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Letter from MLK to Jack Egle

Tuesday, April 26, 1966
FRANCE

Dr. King expresses his gratitude to Jack Egle for making the benefit held in Paris a success.

Letter from Mrs. Joan Kimmey to Coretta Scott King

Friday, April 12, 1968
New Jersey (NJ)

On behalf of the Baha'is in Teaneck, New Jersey, this letter offers condolences to Mrs. King for the recent assassination of her husband, Dr. Martin Luther King, Jr. Heartfelt sentiments express admiration for Dr. King's vision, dedication, and teachings.

Letter from Katherine Kasper to MLK

Tuesday, March 26, 1968
Chicago, IL

Katherine Kasper, a Chicago collegiate junior, requests the political opinions of Dr. King in anticipation of the 1968 Presidential Elections.

Telegram from Charles McDew to MLK

Thursday, September 13, 1962
Atlanta, GA, Georgia (GA), Mississippi (MS)

Charles McDew petitions the assistance of Dr. King in pursuing a federal investigation of the shootings of several civil rights activists in Mississippi and Southwest Georgia. Charles McDew issued this telegram as a representative of the Student Nonviolent Coordinating Committee.

Scientific Method (Its Importance)

Dr. King quotes Henry P. Van Dusen’s article “How Do We Know?” from The Christian Century on the scientific method as central to Henry Nelson Wieman’s thinking. He used this quote in his doctoral dissertation, “A Comparison of the Conceptions of God in the Thinking of Paul Tillich and Henry Nelson Wieman.”

Handwritten notecard regarding Religion

On this notecard, Dr. King outlines his views on religion. This is an example of one of the many notecards Dr. King kept in a cardboard filing box for reference to quotations, ideas, books and other publications, definitions, and bible verses.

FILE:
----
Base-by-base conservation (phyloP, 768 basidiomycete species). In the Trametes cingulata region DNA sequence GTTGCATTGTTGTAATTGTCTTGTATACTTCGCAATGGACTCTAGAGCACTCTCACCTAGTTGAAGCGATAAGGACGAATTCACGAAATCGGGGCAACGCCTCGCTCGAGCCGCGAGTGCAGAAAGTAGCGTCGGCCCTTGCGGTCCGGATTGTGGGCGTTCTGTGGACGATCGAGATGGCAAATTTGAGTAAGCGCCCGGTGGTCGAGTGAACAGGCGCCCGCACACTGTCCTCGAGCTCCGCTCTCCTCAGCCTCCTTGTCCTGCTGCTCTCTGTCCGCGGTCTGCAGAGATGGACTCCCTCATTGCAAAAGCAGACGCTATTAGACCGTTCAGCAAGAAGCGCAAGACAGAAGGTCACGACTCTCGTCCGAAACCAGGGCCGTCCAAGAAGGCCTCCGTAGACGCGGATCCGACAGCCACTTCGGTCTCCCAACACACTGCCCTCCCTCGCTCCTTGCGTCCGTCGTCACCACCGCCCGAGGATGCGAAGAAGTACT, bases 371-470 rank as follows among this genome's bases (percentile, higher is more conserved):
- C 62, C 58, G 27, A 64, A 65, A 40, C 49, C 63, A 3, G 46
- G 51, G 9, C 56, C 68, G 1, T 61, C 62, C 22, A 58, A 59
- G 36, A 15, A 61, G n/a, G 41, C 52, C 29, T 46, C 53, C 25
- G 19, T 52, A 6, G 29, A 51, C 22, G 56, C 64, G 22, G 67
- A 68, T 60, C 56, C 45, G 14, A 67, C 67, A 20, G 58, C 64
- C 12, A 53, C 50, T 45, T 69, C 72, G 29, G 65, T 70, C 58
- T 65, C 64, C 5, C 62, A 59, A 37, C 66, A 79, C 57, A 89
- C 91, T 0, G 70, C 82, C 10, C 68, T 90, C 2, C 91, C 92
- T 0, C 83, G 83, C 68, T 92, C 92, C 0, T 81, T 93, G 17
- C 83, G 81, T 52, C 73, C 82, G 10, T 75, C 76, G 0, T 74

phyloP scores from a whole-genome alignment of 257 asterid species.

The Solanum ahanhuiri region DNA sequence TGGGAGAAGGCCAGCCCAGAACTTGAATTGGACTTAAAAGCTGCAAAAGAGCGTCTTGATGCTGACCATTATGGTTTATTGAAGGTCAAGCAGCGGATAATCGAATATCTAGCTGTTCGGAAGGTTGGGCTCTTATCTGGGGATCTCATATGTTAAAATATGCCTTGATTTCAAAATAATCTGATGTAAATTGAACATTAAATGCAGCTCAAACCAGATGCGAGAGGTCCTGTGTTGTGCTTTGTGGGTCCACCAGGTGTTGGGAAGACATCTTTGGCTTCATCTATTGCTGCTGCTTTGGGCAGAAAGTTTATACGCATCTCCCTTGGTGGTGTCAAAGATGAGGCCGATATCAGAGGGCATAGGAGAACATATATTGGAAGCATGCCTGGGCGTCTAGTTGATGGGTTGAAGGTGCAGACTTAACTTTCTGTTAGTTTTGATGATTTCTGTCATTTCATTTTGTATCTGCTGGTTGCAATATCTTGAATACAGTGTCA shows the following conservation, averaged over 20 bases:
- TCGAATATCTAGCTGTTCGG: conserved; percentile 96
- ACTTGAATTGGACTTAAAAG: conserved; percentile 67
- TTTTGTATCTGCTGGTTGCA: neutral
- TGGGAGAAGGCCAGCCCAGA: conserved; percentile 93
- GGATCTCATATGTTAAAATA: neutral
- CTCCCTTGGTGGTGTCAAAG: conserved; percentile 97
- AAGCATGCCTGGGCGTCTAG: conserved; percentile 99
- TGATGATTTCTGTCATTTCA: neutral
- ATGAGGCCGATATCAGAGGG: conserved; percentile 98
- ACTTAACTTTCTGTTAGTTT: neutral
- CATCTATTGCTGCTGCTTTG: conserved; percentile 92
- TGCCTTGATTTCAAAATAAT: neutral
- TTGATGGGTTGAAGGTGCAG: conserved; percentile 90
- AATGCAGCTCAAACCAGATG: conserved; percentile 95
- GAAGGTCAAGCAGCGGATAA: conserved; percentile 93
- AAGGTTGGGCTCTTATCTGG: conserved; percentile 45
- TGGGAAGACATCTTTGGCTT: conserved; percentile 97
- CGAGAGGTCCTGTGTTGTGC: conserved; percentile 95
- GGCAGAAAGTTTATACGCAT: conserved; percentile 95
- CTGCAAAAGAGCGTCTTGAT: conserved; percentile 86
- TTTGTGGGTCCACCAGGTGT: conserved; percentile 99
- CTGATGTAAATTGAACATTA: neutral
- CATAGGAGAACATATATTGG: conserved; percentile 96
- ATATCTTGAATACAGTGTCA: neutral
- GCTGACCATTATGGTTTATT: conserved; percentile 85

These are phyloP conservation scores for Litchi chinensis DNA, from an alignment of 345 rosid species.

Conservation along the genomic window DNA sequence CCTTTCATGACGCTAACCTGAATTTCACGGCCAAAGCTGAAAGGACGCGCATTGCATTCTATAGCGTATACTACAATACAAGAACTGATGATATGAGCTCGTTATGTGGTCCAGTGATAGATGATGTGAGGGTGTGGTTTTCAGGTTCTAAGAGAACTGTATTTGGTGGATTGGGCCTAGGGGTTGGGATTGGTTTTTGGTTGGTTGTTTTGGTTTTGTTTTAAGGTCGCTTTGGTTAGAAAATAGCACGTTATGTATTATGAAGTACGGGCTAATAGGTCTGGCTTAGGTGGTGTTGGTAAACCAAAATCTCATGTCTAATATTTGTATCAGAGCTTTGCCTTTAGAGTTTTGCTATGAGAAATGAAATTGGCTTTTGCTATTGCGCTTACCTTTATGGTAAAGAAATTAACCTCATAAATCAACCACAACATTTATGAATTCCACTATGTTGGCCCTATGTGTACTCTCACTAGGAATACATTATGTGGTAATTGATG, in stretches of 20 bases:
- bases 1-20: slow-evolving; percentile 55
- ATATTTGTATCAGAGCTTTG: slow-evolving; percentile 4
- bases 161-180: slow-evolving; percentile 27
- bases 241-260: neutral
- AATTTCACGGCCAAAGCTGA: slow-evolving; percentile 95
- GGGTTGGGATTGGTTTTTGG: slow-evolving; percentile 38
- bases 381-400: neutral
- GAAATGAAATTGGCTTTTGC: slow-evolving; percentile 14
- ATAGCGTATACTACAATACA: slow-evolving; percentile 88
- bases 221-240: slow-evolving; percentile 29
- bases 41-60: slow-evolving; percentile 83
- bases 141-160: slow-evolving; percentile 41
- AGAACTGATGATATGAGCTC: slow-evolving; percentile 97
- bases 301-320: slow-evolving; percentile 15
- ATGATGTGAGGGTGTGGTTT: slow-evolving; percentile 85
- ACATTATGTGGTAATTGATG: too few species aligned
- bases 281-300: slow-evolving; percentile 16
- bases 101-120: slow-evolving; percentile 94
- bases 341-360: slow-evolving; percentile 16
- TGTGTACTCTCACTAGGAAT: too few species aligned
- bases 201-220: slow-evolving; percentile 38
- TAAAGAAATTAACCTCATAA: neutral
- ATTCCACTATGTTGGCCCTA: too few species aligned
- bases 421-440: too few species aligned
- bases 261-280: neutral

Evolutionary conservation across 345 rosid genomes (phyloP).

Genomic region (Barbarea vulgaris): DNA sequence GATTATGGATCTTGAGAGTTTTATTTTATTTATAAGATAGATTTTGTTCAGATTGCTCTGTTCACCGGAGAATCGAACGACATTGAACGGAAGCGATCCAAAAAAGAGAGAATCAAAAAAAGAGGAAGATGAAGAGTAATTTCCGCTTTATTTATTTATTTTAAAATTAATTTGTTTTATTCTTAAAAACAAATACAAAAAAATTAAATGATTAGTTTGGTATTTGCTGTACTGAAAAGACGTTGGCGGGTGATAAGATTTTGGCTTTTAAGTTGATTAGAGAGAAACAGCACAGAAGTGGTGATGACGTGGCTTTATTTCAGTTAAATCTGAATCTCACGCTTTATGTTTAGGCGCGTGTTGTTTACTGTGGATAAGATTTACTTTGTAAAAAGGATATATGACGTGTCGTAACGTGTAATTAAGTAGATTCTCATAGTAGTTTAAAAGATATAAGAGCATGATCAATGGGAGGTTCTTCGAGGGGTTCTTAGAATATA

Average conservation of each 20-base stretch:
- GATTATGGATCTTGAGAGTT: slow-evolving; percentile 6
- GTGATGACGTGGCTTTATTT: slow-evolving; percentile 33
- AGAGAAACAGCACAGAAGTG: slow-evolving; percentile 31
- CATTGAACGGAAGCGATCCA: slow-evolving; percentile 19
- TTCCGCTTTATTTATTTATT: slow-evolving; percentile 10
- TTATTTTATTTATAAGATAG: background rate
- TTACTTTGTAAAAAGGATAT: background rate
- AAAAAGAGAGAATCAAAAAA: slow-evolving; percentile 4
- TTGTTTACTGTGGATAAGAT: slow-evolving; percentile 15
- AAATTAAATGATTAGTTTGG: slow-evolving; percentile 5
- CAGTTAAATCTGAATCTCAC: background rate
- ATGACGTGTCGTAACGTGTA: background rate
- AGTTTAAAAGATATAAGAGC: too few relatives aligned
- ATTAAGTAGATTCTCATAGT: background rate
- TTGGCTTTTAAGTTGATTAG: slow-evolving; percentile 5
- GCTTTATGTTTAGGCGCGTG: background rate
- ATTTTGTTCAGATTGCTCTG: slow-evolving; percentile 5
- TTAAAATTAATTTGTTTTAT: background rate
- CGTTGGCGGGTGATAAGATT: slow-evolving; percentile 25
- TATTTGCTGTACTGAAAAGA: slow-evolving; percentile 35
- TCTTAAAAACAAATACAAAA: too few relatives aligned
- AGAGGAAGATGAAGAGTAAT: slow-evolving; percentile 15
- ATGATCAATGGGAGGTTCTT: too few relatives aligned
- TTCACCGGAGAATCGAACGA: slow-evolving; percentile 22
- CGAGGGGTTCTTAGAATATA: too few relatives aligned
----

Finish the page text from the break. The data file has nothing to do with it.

Notecard regarding science

On this notecard, Dr. King outlines his views on science.This is an example of one of many notecards Dr. King kept in a cardboard filing box for reference to quotations, ideas, books, and other publications, definitions, and bible verses.

Letter from John T. Walker to MLK

Wednesday, February 21, 1968
Washington, D.C., Atlanta, GA, Maryland (MD), Virginia (VA)

On behalf of the Washington Cathedral. John Walker extends an invitation for Dr. King to preach at the Cathedral and articulate the true premise of the Poor People's Campaign to their congregation. Walker believes that Dr. King's physical presence will help eliminate doubts that this civil disobedience campaign will turn to violence. Dr. King is would eventually preach the final sermon of his life on March 31 at the Washington Cathedral under the subject "Remaining Awake Through a Great Revolution."

Thank you letter to MLK from Major

Tennessee (TN)

Major thanks Dr. King for a good meeting and some great plans. He apologizes for his tardiness due to a delay in Washington.

Letter from David Cole Gordon to MLK

Wednesday, October 11, 1967
New York, NY, Atlanta, GA

David Cole Gordon, Consulting Editor for American Humanist Association, requests that Dr. King provide an essay for their upcoming feature, "This is How I Live."

Postcard from Clara Ward to MLK

Thursday, December 1, 1966
VIETNAM, Atlanta, GA

Ms. Ward addresses this postcard to Dr. King per her visit to Vietnam.

Letter from C. R. Sanders to MLK

Monday, July 31, 1967
South Carolina (SC)

In this letter, Mr. Carl Sanders informs Dr. King that the WSPA station is extending him an opportunity to respond, to an adverse editorial that will be aired.

Telegram from King Family to Mrs. Lucille Anderson

Detroit, MI, Michigan (MI)

The King family sends its condolences to Mrs. Anderson.

Power

Dr. King quotes Bertrand Russell’s “Power: A New Social Analysis.”

For Healing of The Nations

Sunday, February 14, 1954
New York (NY), New York, NY, UNITED STATES OF AMERICA

The National Council of Churches of Christ in the USA publishes this brochure on peace and race relations, calling Christians into action with the responsibility of making brotherhood a reality. Guidelines are presented for individual Christians and Churches to follow in order to create a world full of love and free of racial turmoil.

Letter from MLK to Eleanor Martin

Friday, October 11, 1963
Cleveland, OH, Ohio (OH)

Dr. King thanks Ms. Martin for her recent letter, in which she praised his book, "Strength to Love." He also informs her that he will happily accept her invitation to visit her Sunday school class if he has the opportunity.

Letter from Asbury Howard to MLK

Wednesday, June 30, 1965
Denver, CO, Alabama (AL), Georgia (GA), Tennessee (TN), South Carolina (SC), Texas (TX), Mississippi (MS)